Famous Sick Poems by Famous Poets
These are examples of famous Sick poems written by some of the greatest and most-well-known modern and classical poets. PoetrySoup is a great educational poetry resource of famous sick poems. These examples illustrate what a famous sick poem looks like and its form, scheme, or style (where appropriate).
by Wilde, Oscar
...spend my days within the voiceless cave of misery?
Nay! for perchance that poppy-crowned god
Is like the watcher by a sick man's bed
Who talks of sleep but gives it not; his rod
Hath lost its virtue, and, when all is said,
Death is too rude, too obvious a key
To solve one single secret in a life's philosophy.
And Love! that noble madness, whose august
And inextinguishable might can slay
The soul with honeyed drugs, - alas! I must
From such sweet ruin play the runaway,
by Keats, John
...incense, breath'd aloft from sacred hills,
Instead of sweets, his ample palate took
Savor of poisonous brass and metal sick:
And so, when harbor'd in the sleepy west,
After the full completion of fair day,---
For rest divine upon exalted couch,
And slumber in the arms of melody,
He pac'd away the pleasant hours of ease
With stride colossal, on from hall to hall;
While far within each aisle and deep recess,
His winged minions in close clusters stood,
Amaz'd and full offear; l...Read More
by Ali, Muhammad
...know I’m bad.
just last week, I murdered a rock,
Injured a stone, Hospitalized a brick.
I’m so mean, I make medicine sick.
I’m so fast, man,
I can run through a hurricane and don't get wet.
When George Foreman meets me,
He’ll pay his debt.
I can drown the drink of water, and kill a dead tree.
Wait till you see Muhammad Ali....Read More
by Frost, Robert
We get what little misery we can
Out of not having cause for misery.
It makes the guild of novel writers sick
To be expected to be Dostoievskis
On nothing worse than too much luck and comfort.
This is not sorrow, though; it's just the vapors,
And recognized as such in Russia itself
Under the new regime, and so forbidden.
If well it is with Russia, then feel free
To say so or be stood against the wall
And shot. It's Pollyanna now or death.
by Keats, John
...ent days by emperor and clown:
Perhaps the self-same song that found a path 65
Through the sad heart of Ruth, when, sick for home,
She stood in tears amid the alien corn;
The same that ofttimes hath
Charm'd magic casements, opening on the foam
Of perilous seas, in faery lands forlorn. 70
Forlorn! the very word is like a bell
To toll me back from thee to my sole self!
Adieu! the fancy cannot cheat so well
As she is famed to do, deceiving elf.
by Whitman, Walt
O for the girl, my mate! O for the happiness with my mate!
O the young man as I pass! O I am sick after the friendship of him who, I fear, is
O the streets of cities!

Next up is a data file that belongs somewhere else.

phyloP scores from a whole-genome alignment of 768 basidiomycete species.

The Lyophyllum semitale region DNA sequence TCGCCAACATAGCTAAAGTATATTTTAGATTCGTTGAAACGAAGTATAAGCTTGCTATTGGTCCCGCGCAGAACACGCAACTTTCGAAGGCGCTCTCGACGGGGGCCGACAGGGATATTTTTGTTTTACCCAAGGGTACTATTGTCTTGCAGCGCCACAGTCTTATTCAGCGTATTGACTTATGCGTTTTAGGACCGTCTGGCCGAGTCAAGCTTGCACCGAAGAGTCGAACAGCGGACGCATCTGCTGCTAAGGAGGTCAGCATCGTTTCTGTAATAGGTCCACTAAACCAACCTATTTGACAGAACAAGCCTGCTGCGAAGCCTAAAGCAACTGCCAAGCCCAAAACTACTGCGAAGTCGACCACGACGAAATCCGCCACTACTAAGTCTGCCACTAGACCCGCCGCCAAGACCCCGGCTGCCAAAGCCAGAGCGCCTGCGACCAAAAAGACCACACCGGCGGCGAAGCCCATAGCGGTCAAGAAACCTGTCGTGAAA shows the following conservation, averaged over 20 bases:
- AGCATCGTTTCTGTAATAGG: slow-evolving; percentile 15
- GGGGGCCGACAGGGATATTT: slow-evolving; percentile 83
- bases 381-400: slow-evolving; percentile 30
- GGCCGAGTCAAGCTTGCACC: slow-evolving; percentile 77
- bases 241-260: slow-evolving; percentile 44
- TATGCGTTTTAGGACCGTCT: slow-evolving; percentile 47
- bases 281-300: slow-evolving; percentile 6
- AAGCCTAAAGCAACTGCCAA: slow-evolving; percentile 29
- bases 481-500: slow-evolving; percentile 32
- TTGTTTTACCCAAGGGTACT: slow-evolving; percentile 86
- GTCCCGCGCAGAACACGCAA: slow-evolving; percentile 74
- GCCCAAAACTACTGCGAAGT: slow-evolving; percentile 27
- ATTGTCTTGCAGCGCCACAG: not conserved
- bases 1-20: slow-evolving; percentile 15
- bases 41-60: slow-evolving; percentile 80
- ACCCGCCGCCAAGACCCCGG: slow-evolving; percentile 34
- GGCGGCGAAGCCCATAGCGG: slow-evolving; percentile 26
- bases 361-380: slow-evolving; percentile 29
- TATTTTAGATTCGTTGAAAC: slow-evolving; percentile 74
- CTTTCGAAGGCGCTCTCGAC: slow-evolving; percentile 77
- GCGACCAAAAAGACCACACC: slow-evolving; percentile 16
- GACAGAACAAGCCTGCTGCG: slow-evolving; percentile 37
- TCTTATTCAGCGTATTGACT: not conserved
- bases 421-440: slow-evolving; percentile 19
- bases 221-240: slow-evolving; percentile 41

The flitting faces—the expressions, eyes, feet, costumes! O I cannot tell how welcome
are to me.
O to have been brought up on bays, lagoons, creeks, or along the coast!
O to continue and be employ’d there all my life!
O the briny and damp sme...Read More
by Tennyson, Alfred Lord
Have faith, have faith! We live by faith," said he;
"And all things work together for the good
Of those"--it makes me sick to quote him--last
Gript my hand hard, and with God-bless-you went.
I stood like one that had received a blow:
I found a hard friend in his loose accounts,
A loose one in the hard grip of his hand,
A curse in his God-bless-you: then my eyes
Pursued him down the street, and far away,
Among the honest shoulders of the crowd,
Read rascal in the motions...Read More
by Whitman, Walt
...ner, dress, associates, looks, compliments, dues,
The real or fancied indifference of some man or woman I love,
The sickness of one of my folks, or of myself, or ill-doing, or loss or lack of
money, or depressions or exaltations;
Battles, the horrors of fratricidal war, the fever of doubtful news, the fitful
These come to me days and nights, and go from me again,
But they are not the Me myself.
Apart from the pulling and hauling stands what I am; ...Read More
by Whitman, Walt
Stately, solemn, sad, withdrawn, baffled, mad, turbulent, feeble, dissatisfied,
Desperate, proud, fond, sick, accepted by men, rejected by men,
They go! they go! I know that they go, but I know not where they go;
But I know that they go toward the best—toward something great.
Allons! whoever you are! come forth!
You must not stay sleeping and dallying there in the house, though you built it, or though
been built for you.
Allons! out ...Read More
by Chesterton, G K
...n know all evil things
Under the twisted trees,
Where the perverse in pleasure pine
And men are weary of green wine
And sick of crimson seas.
"But you and all the kind of Christ
Are ignorant and brave,
And you have wars you hardly win
And souls you hardly save.